Emoji diversity is old news. The Unicode Consortium proposed recommendations for the interoperability of emoji across platforms in late 2014. Customizable ethnically-diverse emoji representations are on the way. Inter-platform emoji that get lost in translation even have dedicated op-ed pieces (h/t God of Internet culture, Gabriele, for the article). Emoji creative art is also all the rage, and I’ve been attempting to curate a list here for some time (please feel free to add to it).
But experiencing this ‘loss in translation’ and negotiating user-experience and the subjective signification of emoji was an intriguing affair.
It began on a Saturday afternoon, post-lunch coma. @wishcrys resumed her regular transmission of haphazardly brainfarting sans intellect on-the-go.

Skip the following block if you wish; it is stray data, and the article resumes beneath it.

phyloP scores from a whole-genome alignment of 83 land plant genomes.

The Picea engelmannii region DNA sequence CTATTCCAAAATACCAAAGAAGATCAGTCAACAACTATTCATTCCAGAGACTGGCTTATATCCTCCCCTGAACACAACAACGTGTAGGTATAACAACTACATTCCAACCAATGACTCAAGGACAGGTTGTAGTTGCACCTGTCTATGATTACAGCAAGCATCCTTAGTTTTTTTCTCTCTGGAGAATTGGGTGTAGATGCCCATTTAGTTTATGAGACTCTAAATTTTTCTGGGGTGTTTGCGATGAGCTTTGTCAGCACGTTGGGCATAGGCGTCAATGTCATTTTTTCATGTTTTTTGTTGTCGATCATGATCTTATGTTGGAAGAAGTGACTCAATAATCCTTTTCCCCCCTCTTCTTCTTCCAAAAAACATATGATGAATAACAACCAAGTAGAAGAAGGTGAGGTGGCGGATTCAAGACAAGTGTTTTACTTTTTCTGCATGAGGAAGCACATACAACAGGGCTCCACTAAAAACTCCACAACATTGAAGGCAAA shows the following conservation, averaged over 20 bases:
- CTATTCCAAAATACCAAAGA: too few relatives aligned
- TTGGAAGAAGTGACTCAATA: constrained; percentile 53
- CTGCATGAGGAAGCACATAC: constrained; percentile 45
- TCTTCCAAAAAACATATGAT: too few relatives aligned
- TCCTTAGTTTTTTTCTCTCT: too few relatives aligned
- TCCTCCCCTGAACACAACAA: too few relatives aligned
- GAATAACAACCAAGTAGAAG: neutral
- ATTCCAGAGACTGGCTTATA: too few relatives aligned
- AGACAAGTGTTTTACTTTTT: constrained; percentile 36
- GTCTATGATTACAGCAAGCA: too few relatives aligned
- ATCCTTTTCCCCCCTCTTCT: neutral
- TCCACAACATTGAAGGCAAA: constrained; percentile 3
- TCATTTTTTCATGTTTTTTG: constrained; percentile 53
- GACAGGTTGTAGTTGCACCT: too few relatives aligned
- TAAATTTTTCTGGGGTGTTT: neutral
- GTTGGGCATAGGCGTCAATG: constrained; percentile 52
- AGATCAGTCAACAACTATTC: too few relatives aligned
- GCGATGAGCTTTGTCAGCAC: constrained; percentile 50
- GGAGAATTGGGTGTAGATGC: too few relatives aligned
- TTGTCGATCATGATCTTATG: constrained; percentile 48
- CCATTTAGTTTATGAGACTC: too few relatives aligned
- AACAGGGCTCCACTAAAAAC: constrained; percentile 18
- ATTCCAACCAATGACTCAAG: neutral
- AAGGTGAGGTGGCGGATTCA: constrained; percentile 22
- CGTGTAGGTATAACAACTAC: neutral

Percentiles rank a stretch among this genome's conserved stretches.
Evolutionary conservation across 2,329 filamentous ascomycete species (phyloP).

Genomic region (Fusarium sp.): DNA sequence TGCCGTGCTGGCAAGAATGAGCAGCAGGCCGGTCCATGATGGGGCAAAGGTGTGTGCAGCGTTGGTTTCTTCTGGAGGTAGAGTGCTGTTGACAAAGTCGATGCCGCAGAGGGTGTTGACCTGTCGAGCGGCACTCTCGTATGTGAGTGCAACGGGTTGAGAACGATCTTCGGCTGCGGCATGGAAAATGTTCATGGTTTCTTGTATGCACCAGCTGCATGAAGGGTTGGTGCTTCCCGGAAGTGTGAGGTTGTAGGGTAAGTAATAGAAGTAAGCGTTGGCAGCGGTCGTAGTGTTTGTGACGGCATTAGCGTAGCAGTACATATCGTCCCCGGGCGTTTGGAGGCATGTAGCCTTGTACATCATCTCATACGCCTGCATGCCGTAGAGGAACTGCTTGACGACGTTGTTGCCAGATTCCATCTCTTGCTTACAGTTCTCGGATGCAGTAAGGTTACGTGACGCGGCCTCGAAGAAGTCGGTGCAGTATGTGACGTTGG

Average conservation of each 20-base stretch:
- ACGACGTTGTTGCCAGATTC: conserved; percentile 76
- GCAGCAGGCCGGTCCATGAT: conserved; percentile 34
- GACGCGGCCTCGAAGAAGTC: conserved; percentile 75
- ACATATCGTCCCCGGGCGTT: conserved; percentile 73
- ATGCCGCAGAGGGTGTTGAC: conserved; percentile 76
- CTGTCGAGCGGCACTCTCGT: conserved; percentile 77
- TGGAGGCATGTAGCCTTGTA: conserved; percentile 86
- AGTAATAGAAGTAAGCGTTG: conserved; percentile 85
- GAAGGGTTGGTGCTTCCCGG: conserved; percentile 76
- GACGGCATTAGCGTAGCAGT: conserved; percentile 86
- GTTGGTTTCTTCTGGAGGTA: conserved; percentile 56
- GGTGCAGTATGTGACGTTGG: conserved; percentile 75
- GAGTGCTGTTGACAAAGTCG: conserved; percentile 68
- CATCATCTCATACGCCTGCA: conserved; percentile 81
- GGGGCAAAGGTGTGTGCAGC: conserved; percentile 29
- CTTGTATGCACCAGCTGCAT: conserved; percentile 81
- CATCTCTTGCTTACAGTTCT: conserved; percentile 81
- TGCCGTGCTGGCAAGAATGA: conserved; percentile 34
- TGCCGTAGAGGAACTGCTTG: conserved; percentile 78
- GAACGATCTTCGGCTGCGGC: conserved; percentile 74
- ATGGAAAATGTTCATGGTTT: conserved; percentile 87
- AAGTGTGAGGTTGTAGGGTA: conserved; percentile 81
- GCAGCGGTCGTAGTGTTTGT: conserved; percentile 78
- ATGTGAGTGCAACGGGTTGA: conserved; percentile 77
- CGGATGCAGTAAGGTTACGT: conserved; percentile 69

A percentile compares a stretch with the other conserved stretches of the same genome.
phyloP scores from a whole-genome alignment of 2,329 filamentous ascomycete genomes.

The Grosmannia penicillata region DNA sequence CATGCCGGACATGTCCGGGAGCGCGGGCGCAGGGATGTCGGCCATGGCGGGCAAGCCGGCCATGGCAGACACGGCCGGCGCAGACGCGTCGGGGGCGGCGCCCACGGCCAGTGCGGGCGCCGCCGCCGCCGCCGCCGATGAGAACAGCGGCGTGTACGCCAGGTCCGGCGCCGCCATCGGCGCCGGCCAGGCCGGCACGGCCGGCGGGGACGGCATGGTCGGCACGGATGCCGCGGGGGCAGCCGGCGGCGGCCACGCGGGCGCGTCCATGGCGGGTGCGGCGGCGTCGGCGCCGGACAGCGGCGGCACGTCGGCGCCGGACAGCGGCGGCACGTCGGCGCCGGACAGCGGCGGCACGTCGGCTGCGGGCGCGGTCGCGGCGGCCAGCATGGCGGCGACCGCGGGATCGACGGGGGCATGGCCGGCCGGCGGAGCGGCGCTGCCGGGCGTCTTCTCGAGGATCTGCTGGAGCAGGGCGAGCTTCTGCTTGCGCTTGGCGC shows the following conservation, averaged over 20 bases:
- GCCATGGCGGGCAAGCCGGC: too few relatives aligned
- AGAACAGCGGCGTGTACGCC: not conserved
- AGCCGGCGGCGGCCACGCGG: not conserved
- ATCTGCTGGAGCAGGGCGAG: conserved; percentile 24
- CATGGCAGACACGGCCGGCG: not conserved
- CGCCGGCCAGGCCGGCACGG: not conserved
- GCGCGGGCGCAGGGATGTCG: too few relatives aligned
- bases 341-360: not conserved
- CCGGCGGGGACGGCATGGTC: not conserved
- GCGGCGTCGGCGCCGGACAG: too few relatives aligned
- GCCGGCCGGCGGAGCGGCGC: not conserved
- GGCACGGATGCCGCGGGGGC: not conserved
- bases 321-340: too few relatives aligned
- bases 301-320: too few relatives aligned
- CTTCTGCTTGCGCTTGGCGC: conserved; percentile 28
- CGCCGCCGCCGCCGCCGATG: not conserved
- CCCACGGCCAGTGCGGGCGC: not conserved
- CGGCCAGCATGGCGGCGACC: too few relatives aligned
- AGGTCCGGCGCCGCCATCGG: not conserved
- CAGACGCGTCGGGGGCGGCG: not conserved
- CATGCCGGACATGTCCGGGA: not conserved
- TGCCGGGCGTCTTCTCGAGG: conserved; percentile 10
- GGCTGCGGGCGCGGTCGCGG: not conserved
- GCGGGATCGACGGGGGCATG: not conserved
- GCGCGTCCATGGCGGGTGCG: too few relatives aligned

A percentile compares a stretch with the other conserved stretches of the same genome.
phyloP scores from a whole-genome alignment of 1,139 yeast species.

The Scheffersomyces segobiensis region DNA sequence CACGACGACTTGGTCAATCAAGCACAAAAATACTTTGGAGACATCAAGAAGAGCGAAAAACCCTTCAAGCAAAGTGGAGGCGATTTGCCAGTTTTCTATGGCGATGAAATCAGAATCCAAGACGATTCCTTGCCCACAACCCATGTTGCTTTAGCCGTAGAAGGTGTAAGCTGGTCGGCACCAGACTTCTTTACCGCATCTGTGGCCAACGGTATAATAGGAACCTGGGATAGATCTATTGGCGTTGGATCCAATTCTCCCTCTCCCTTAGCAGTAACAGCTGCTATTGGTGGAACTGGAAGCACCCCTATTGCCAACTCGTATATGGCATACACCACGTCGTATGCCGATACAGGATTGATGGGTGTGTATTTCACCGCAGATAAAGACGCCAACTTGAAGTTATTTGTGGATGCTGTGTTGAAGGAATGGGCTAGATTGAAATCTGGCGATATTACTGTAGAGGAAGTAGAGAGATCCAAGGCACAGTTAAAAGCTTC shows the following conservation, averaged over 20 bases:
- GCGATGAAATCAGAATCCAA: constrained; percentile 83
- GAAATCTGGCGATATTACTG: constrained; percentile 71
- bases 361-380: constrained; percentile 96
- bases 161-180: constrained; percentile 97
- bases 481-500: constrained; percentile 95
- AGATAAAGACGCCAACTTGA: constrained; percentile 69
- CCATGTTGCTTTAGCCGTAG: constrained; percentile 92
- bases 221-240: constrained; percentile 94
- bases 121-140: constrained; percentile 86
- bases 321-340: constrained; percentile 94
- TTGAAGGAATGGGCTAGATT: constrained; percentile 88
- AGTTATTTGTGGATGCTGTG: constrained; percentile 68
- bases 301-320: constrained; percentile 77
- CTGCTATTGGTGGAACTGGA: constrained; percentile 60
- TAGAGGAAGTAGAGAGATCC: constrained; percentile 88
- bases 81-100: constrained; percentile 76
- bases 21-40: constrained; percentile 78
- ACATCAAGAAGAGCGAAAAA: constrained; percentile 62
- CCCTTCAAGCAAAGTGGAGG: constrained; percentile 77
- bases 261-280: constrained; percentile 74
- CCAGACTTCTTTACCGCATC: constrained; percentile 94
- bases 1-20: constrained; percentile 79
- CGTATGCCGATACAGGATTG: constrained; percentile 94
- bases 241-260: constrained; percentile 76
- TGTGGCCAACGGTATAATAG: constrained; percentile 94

Some tweets got RT-ed, and accumulated reactions.
For instance, between Apple and Windows, gender and ethnicity got lost in translation. Apple’s pink-clad woman emoji shows up as a blue-clad man. The various ethnicities of the Apple emoji men are white-washed in Windows.
Some times, emoji get upgraded/rescued from poor health issues.
Some times assigning visual gender is subconscious, second nature, ingrained, or a matter of symbolic association.
Some times, artifacts are similarly gendered from symbolic association, muscle memory, or the whimsical organization by app developers.
Unlike their Apple counterparts, women emoji of Windows get to experience fashion variety.
If you’re interested, the good people of Emojipedia put together an archive of emoji as experienced across different platforms. (Credits for these screen grabs and the opening gif to Emojipedia).
What to make of all of this?
Awwyis. Emoji epistemology studies, any one?